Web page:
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What's the correct way to copy entire database (its structure and data) to a new one in pgAdmin?

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10 Answers

up vote 342 down vote accepted

Postgres allows the use of any existing database on the server as a template when creating a new database. I'm not sure whether pgAdmin gives you the option on the create database dialog but you should be able to execute the following in a query window if it doesn't:

CREATE DATABASE newdb WITH TEMPLATE originaldb OWNER dbuser;

Still, you may get:

ERROR:  source database "originaldb" is being accessed by other users
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Note that originaldb needs to be idle (no write transactions) for this to work. –  synecdoche May 19 '10 at 23:51
4  
this should be marked as best answer!! –  Janning May 31 '11 at 11:29
12  
in pgAdmin3, in the Object browser (left) pane, I can select Servers -> (my server) -> Databases, right-click Databases, and select "New Database". One of the options is the template, and the SQL used to create the database is equivalent. It is so much faster than a dump / restore on the same server. –  jwhitlock Jun 17 '11 at 15:19
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I know this is an old Q/A, but I feel it needs clarification: When @synecdoche says that originaldb must be idle, that means no write possibility at all. "Copying" a database in this fashion does not lock originaldb. PostgreSQL only prevents starting the copy if there are others accessing originaldb--not after the copy starts, so it is possible that another connection could modify the database while the "copy" is occurring. IMHO, this may be the easiest answer, but the "best" would be to use dump/restore. –  Josh Jan 25 '12 at 15:20
3  
I just saw this. @Josh: while the originaldb is being copied by create database with template, postgresql does not allow creating a new connection to it, so no changes are possible. –  ceteras Nov 14 '12 at 17:15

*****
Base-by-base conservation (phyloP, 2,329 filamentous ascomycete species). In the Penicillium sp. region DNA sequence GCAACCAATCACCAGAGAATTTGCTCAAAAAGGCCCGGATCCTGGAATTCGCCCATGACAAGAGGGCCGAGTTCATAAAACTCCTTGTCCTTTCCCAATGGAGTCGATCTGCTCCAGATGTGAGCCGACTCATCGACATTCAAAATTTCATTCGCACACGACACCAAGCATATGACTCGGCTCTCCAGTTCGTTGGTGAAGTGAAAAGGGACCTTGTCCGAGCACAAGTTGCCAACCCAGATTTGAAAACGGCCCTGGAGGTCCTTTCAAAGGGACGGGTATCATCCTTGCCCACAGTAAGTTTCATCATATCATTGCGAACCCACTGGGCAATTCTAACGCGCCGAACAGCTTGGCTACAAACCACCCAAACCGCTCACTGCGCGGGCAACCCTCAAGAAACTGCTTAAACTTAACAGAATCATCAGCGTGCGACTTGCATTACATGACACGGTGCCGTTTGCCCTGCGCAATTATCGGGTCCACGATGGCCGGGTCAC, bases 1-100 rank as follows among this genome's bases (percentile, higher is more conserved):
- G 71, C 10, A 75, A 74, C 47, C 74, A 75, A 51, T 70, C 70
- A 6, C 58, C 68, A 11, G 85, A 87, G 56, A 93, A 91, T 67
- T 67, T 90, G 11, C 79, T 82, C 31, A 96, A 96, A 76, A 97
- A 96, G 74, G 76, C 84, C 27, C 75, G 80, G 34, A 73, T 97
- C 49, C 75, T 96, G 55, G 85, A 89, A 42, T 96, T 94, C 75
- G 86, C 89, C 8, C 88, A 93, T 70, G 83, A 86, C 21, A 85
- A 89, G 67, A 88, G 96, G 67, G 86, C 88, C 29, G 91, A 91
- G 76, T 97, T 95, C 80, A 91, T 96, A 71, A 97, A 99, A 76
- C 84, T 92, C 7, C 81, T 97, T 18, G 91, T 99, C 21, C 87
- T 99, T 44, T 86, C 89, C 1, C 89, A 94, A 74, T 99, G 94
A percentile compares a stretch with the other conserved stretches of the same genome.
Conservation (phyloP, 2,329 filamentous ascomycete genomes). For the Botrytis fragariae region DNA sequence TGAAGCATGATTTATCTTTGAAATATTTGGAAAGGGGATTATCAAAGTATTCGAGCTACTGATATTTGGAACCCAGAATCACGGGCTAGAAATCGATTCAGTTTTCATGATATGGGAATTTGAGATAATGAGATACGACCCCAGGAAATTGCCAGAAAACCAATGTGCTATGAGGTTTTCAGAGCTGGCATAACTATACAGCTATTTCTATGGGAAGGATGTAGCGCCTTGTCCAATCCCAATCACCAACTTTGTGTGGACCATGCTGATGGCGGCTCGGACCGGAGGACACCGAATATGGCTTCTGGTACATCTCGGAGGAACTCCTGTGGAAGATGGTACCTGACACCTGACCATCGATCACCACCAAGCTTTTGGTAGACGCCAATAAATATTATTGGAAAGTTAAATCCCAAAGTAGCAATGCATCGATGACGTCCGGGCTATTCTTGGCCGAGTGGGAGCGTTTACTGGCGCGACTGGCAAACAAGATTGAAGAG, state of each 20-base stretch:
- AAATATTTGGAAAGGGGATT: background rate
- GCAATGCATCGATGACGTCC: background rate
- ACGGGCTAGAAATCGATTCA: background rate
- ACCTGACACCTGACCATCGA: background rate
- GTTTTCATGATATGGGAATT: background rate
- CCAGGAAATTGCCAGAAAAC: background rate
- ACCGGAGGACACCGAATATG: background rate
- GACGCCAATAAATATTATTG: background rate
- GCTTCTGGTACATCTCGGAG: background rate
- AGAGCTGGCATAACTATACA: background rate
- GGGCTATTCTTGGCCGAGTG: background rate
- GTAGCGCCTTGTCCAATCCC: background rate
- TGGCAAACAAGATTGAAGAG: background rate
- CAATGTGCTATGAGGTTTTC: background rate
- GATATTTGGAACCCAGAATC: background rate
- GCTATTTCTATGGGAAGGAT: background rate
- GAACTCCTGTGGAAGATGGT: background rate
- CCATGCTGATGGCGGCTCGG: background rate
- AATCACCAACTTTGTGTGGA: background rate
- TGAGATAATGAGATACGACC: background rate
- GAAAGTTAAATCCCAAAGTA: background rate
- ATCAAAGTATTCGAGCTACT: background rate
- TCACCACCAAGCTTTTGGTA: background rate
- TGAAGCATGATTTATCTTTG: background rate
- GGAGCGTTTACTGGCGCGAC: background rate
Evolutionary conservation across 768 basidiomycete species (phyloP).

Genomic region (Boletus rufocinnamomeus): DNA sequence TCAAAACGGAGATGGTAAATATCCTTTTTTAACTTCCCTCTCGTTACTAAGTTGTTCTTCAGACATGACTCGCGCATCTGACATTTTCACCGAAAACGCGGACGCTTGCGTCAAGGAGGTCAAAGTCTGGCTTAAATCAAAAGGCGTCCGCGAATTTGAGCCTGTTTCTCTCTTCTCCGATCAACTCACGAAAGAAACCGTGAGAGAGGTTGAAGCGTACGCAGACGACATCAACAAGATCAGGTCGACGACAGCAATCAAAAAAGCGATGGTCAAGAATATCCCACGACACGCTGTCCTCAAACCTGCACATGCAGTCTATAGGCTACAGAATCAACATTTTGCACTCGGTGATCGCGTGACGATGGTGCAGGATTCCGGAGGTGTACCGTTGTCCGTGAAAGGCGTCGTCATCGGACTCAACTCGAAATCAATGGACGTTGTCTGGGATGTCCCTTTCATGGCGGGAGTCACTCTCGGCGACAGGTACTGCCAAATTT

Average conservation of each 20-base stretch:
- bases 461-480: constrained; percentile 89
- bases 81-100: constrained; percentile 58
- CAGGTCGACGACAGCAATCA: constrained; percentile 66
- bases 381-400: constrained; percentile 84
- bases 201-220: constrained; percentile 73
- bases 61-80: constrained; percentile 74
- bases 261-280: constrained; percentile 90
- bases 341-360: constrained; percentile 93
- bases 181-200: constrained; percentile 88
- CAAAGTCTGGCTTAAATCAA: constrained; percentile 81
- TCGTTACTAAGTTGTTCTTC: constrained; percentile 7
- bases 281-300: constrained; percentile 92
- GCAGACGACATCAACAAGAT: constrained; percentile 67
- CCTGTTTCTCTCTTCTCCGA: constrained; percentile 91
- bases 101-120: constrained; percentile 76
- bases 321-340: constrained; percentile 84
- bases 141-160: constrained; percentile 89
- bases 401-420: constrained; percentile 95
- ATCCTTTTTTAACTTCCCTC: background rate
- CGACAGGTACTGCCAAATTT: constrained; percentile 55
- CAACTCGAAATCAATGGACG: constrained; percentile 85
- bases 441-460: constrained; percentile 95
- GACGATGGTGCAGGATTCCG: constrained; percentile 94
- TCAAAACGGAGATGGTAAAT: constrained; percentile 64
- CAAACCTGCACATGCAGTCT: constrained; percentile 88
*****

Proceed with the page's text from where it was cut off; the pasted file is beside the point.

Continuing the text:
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A command-line version of Bell's answer:

createdb -O ownername -T originaldb newdb

This should be run under the privileges of the database master, usually postgres.

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This is a nice command BUT you will get createdb: database creation failed: ERROR: source database "conf" is being accessed by other users if you try to do it on a production database and as expected you do not want to shut it down to create a copy. –  sorin Apr 5 '12 at 12:28
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Yes, the same caveats apply to this command, as to explicit CREATE DATABASE invocation. Like the comments for Bell's answer above say, the database should be idle. –  zbyszek Apr 13 '12 at 15:50
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Don't know about pgAdmin, but pgdump gives you a dump of the database in SQL. You only need to create a database by the same name and do 'psql mydatabase < mydump' to restore all of the tables and their data and all access privileges.

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Thanks, I needed to create a dump from another server, and it seems this helps: postgresql.org/docs/8.3/interactive/… –  egaga May 18 '09 at 11:33
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You can even do pg_dump -U postgres sourcedb | psql -U postgres newdb although the efficiency of this technique may be questionable (since you probably end up context switching between reads and writes) –  Frank Farmer Jun 7 '10 at 17:19
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You can even get your dump from a remote machine via ssh: ssh dbserver pg_dump DBNAME | psql NEWDB ... or pg_dump DBNAME | ssh otherserver pgsql NEWDB ... Permissions and authentication of course need to be handled however you want to handle them. –  ghoti Aug 15 '12 at 15:52